Slippery when wet (from Iceland):
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Old 4 Jun 2008
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Kevin,seems like a silly sugestion but why don't you simply get yourself a pair of waterproof boots? If your next trip is "oop north" and you're expecting to get wet feet every day then i'd invest in a pair of Derriboots.I have a pair myself for just such trips,they're not that good in sustained sub-zero rides but are 100% waterproof and don't cost much at all....barely more than £30 sealskins actually.Take a pair of walking type boots with you to change into in the evenings though.
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Old 4 Jun 2008
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Kev,

I've got Sealskins too. V. Waterproof and quite breathable. Although I do get a little sweaty in them in hot weather, but that's OK as you don't need to wear them when it's hot, eh!?

Anyone who questions why you would want to keep your feet dry has never had really cold, wet feet!

Matt
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*Disclaimer* - I am not saying my bike is better than your bike. I am not saying my way is better than your way. I am not mocking your religion/politics/other belief system. When reading my post imagine me sitting behind a frothing pint of ale, smiling and offering you a bag of peanuts. This is the sentiment in which my post is made. Please accept it as such!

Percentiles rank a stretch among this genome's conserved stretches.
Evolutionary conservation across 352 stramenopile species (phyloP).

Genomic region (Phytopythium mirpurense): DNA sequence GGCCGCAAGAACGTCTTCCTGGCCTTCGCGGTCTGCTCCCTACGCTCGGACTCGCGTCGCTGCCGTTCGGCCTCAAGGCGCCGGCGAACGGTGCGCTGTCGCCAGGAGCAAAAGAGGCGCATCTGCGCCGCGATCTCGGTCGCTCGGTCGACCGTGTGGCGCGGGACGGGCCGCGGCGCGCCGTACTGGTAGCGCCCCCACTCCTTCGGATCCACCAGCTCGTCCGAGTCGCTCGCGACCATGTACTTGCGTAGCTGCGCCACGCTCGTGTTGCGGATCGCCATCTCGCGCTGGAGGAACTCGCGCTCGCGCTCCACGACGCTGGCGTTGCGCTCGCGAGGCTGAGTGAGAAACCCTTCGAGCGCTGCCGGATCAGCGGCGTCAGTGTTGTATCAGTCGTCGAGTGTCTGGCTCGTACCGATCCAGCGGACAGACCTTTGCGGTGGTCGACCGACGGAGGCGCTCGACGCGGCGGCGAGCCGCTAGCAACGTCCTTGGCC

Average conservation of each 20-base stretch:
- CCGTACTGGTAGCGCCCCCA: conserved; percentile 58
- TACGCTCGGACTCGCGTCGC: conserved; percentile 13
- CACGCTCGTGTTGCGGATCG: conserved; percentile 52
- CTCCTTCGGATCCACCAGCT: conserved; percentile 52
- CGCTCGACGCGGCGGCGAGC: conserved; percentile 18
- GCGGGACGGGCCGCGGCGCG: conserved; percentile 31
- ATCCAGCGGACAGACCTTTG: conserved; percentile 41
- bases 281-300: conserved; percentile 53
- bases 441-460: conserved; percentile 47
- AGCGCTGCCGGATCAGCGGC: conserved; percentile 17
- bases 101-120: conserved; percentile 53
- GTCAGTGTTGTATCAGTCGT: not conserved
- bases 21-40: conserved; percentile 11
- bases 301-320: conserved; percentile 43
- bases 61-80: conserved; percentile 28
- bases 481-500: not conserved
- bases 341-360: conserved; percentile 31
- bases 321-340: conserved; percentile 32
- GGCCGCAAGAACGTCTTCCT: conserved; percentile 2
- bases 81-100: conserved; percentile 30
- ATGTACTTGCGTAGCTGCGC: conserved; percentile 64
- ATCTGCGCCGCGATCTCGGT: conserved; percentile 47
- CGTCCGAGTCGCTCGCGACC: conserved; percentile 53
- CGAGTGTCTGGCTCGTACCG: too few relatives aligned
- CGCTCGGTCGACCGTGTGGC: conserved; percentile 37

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Old 4 Jun 2008
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ah, Iceland. Not one of the Continents!

At least Kevin has a sense of humor (unlike Matt). We were a tad bit tipsy when we read that.

Cold, wet feet? Maybe we don't get to the point Matt speaks about - due to other approaches to covering the feet.

The Asado was at Dakar Motos, Buenos Aires. A bit of celebration - we're all splitting up - me to Africa tonight, Mirko to Germany to see his mum, Tauradan resuming his ride to North America, MountianMan who just got here from Africa on his new F800GS, heading north to his home in Canada, and Daniel, from Germany - who sort of lives here. Just good friends having good fun. Lighten up Matt!